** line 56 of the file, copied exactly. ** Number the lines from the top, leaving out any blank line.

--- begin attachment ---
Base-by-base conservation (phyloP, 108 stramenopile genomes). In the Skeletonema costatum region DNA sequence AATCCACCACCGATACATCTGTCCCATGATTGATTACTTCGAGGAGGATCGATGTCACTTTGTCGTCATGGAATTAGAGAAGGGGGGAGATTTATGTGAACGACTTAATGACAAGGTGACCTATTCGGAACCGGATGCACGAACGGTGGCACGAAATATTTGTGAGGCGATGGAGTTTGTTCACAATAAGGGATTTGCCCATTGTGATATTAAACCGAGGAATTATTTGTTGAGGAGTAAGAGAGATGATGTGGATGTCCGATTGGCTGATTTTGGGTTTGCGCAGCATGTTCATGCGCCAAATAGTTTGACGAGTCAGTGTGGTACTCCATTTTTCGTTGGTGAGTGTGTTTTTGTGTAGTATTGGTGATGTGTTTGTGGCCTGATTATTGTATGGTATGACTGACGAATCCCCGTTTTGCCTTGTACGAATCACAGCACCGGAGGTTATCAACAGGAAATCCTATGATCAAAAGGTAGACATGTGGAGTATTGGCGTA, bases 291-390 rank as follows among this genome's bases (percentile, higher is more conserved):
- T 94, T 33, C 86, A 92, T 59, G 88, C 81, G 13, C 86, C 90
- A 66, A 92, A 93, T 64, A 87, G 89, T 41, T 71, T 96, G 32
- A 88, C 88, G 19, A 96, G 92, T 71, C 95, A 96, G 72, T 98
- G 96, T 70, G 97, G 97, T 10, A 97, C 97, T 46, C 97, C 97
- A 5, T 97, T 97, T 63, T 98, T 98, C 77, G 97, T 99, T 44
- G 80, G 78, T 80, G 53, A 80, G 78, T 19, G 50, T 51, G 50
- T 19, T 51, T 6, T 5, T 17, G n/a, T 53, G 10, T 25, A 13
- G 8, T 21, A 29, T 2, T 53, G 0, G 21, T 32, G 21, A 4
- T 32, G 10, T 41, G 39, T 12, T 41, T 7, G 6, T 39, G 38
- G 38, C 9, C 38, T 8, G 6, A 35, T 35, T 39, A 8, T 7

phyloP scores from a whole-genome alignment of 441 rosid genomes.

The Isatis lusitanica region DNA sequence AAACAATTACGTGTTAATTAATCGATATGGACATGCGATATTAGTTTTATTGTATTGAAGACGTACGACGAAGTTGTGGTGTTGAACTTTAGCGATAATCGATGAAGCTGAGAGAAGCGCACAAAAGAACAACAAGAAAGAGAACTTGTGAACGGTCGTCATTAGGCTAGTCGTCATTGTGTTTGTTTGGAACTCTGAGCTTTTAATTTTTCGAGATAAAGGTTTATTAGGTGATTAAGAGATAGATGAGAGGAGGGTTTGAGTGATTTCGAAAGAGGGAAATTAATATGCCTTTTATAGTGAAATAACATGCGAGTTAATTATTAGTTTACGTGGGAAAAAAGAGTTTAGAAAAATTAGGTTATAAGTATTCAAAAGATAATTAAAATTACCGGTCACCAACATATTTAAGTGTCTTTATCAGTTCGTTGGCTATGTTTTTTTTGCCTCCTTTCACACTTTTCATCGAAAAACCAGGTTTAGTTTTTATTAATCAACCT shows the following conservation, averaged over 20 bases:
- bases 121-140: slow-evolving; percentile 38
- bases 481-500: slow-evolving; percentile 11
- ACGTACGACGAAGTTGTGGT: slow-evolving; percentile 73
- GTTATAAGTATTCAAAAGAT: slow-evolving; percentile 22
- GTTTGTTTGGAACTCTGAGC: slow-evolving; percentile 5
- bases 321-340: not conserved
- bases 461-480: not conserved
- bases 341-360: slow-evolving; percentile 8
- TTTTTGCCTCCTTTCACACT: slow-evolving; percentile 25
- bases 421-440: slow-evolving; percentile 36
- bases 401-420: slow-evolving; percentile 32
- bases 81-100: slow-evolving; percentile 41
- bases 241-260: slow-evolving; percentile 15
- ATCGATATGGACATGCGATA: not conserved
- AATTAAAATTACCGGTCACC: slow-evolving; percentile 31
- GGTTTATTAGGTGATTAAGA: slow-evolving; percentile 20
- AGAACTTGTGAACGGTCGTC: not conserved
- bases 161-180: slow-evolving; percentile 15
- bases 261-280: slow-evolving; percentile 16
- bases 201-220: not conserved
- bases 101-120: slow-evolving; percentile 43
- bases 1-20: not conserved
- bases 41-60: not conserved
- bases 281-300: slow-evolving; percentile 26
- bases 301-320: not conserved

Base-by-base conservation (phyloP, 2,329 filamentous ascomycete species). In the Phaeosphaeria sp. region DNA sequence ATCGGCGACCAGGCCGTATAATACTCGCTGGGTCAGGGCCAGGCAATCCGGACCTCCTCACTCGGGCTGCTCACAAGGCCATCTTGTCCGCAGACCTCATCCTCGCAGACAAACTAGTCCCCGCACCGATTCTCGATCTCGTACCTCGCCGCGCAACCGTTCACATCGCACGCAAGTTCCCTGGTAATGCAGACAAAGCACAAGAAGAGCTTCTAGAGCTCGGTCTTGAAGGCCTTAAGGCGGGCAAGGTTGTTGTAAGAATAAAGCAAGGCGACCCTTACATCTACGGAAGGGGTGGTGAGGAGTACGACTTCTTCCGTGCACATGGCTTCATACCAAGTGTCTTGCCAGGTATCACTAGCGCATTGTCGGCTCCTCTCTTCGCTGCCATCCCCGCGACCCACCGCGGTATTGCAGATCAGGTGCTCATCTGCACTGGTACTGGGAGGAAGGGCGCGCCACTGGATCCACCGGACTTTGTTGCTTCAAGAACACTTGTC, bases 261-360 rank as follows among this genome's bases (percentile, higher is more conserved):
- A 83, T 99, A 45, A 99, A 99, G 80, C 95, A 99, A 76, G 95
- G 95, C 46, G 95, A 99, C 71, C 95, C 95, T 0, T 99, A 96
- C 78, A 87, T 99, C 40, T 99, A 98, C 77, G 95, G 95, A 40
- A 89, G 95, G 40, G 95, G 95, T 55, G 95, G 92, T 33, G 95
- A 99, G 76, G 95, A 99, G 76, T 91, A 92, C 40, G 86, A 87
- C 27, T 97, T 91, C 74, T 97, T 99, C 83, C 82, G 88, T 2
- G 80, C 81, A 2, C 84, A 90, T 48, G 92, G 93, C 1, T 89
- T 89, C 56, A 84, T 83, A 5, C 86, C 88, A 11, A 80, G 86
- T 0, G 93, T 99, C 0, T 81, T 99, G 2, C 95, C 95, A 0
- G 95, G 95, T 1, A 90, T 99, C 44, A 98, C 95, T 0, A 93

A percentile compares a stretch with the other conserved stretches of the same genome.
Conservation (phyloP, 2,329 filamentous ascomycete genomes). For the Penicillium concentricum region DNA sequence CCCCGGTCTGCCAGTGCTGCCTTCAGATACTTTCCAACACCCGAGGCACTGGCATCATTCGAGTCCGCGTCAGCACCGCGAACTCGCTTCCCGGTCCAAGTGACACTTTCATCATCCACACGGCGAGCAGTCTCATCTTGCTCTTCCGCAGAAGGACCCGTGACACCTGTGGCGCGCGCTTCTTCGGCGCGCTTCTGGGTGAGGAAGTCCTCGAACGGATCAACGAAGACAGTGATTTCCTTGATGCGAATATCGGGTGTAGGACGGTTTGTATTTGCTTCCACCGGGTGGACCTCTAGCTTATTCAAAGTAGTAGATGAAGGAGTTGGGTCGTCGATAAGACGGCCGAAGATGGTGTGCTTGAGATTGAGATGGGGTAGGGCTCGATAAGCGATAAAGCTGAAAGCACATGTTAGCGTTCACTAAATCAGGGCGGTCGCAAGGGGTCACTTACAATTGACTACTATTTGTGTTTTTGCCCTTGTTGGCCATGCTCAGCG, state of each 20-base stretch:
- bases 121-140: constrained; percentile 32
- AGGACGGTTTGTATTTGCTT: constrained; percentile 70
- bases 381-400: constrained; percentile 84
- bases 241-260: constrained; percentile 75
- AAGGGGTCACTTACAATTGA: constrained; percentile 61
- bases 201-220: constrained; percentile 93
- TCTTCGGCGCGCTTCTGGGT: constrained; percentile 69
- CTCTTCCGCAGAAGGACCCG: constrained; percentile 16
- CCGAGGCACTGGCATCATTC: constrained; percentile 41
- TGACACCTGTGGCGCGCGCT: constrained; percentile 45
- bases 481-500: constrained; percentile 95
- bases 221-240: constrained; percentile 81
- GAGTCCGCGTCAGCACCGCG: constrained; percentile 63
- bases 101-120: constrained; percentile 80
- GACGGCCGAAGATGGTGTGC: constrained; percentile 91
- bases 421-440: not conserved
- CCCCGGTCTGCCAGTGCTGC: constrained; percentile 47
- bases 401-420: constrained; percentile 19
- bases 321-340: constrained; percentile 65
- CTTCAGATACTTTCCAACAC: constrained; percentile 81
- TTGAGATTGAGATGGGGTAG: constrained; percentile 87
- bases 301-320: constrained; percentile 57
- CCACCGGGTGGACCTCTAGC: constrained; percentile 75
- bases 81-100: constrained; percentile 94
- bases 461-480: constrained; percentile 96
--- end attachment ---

- AAGGGGTCACTTACAATTGA: constrained; percentile 61